The biggest difference in my usage has come from house upgrades that included new windows and additional insulation blown into my exterior walls during 2017. That has made the most stark difference in the comfort level of the house and roughly 25% less energy usage during those peak months and 50% less during the spring and fall months. Those upgrades were at a much lower cost than doing solar panels and the lower energy usage will pay off those upgrades in about 4-5 years. Plus my house looks gorgeous with the new windows and they are easy to open and close. All of those things are a much easier sell than a solar generation system.

This doesn't mean I'm not interested in it, believe me, I was looking into it when my roof was being replaced, but it still didn't make financial sense and I wasn't willing to front that cost now when the cost of solar generation is still coming down.

Patience young Padawan ;)

+1Loading
Wednesday, December 11, 2019 3:41 PM
Jeff's avatar

SteveWoA said:

Yup, my "break even" is around 20 years... That money is far more valuable spent invested into retirement or many other things.

Let's look harder at that. Assume you installed a $24k system with zero tax rebate that saves you $100 per month in electricity. You invest that $100 every month for 20 years. Assuming a 7% return, your $24k turns into $51k. But you've added $24k to the value of your house. Assuming annual appreciation of just 2%, basically inflation, that portion of you home value has increased to $35k. Following averages (and they vary by region), let's say the appreciation is 4%. Now that portion of your home value is $52k. Added to your monthly investment, that's a total of $103k after 20 years. By comparison, straight investment of the $24k at 7% would yield $92k, which is less. Even if you had to replace some panels or the inverters, you'd still come out at worst even.

Granted, this all assumes there's no recession, but that would affect you whether your money is in the house or the market.


Jeff - Editor - CoasterBuzz.com - My Blog - Music: The Modern Gen-X - Video

+0
Wednesday, December 11, 2019 4:44 PM

Is the value of a system going to appreciate as your example assumes, or will it actually depreciate? I have a hard time believing a 20 year old system will have much value at all.

+1Loading
Wednesday, December 11, 2019 6:32 PM

Not sure its clear that spending $24k on a solar system adds $24k to the value of your house.

https://money.com/home-value-solar-panels/

+0
Wednesday, December 11, 2019 6:59 PM

Jeff - In that example, did you subtract out the $24K price of the system? I don't see that that cost is captured. Or is my tired brain just not seeing it?

+1Loading
Wednesday, December 11, 2019 7:30 PM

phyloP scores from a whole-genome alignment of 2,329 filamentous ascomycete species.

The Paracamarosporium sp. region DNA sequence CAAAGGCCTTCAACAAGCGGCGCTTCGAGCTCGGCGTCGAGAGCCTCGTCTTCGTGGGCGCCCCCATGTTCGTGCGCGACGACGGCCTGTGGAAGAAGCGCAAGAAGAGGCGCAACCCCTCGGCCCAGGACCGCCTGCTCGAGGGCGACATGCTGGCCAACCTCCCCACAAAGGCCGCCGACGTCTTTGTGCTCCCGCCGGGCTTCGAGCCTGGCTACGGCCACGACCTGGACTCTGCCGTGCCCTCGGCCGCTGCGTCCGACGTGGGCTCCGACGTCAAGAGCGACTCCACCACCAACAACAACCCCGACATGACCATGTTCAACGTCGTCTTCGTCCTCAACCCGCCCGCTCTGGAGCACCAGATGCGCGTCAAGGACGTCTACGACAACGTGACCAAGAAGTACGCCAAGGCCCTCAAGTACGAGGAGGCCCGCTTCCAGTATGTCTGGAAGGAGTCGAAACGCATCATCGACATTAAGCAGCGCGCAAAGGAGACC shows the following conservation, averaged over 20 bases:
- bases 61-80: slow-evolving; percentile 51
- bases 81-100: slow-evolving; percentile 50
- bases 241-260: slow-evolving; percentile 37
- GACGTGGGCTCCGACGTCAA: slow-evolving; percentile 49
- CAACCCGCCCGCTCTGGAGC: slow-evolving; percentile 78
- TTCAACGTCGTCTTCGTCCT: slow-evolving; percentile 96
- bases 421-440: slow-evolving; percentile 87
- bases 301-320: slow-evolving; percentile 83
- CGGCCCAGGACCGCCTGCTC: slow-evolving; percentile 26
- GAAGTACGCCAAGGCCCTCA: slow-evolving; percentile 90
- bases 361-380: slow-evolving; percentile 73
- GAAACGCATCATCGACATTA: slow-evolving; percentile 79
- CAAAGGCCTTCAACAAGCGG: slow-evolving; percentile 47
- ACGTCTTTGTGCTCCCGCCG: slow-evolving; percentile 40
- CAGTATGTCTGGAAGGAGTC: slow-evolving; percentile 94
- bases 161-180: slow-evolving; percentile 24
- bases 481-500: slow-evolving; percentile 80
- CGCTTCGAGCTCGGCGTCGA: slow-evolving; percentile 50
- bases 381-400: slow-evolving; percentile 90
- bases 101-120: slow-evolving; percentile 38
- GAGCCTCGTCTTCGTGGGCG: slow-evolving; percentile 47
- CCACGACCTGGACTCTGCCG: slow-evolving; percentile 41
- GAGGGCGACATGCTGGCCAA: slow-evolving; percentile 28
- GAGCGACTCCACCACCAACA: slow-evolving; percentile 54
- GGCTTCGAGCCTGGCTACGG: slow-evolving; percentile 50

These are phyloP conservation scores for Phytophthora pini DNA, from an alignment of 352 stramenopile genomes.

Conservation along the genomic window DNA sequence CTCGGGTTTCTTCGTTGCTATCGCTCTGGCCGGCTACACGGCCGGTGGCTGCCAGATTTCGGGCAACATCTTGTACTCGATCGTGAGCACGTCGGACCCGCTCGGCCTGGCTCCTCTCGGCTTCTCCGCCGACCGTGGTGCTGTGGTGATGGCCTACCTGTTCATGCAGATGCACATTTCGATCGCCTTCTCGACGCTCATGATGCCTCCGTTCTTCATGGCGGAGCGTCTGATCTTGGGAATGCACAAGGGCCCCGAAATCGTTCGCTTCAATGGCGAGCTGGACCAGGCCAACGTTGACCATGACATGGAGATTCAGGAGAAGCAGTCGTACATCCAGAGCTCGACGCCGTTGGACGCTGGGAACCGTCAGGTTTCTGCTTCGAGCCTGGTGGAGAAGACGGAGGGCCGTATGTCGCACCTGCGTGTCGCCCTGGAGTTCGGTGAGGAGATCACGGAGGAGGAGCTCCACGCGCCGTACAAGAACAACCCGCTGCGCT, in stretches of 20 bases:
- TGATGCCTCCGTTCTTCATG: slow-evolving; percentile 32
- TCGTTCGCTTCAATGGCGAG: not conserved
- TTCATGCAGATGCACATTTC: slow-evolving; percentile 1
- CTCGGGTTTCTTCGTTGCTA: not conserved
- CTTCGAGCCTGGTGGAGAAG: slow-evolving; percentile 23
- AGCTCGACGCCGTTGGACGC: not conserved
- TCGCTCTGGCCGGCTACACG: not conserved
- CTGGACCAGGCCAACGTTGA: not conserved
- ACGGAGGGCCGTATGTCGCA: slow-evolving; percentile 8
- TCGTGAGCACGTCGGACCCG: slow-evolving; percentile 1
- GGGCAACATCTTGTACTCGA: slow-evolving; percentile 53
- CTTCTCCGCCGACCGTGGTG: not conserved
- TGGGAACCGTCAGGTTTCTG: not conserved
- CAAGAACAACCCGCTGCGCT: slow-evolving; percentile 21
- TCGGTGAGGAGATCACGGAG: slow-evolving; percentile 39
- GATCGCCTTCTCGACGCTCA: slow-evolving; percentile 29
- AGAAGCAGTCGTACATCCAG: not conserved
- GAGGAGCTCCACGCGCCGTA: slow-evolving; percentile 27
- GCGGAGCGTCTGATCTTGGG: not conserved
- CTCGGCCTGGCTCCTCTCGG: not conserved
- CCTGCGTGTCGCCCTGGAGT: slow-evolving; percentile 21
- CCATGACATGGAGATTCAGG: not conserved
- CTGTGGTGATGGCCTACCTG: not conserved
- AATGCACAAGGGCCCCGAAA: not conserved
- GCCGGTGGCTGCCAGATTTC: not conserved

Jeff- Your quotes were $26-42k and you talked them down to $10,800? Impressive.


But then again, what do I know?

+0
Wednesday, December 11, 2019 9:41 PM
Jeff's avatar

No, to $24k, or about $17k after the rebate.

Shades: No, I wouldn't subtract the cost of the system if it adds value to the house. If the money.com article is to be trusted (and I'm skeptical of most anything that comes out of Zillow), then my system raised my value by $20k, which isn't bad if I spent $17k.

This hippie didn't pay any federal taxes last year, by the way. In fact, they paid me, because my kid works out to be an entitlement. But you know, let the GOP keep telling everyone how they're helping out the lower income brackets.


Jeff - Editor - CoasterBuzz.com - My Blog - Music: The Modern Gen-X - Video

+0
Wednesday, December 11, 2019 9:53 PM

Jeff said:

You can't draw a conclusion from one quote. My quotes ranged $26k-42k, and I negotiated down the lowest one. They generate less up north, but I can assure you that you use significantly less electricity. I use double what I did in Cleveland. Also, a 10kW system sounds like overkill where you are.

Don't you have two electric cars? I seem to recall reading that in another thread awhile back. If so, did you have those cars when you lived in Cleveland?

My electric bills have significantly increased since I bought my Volt. But even so, less than half of my bill is comprised of the actual cost of electricity.

+0
Wednesday, December 11, 2019 10:30 PM
Jeff's avatar

I have two electric cars, yes, but I'm not sure why that matters. If solar generates $100 worth of power, it generates $100 worth of power whether you have EV's or not.


Jeff - Editor - CoasterBuzz.com - My Blog - Music: The Modern Gen-X - Video

+0
Thursday, December 12, 2019 6:56 AM

You said you use double the electricity that you did when you lived in Cleveland. I assume you are charging your cars at home. I'm sure that a large part of that increase is from plugging in your cars.

+0

You must be logged in to post

POP Forums - ©2021, POP World Media, LLC
Loading...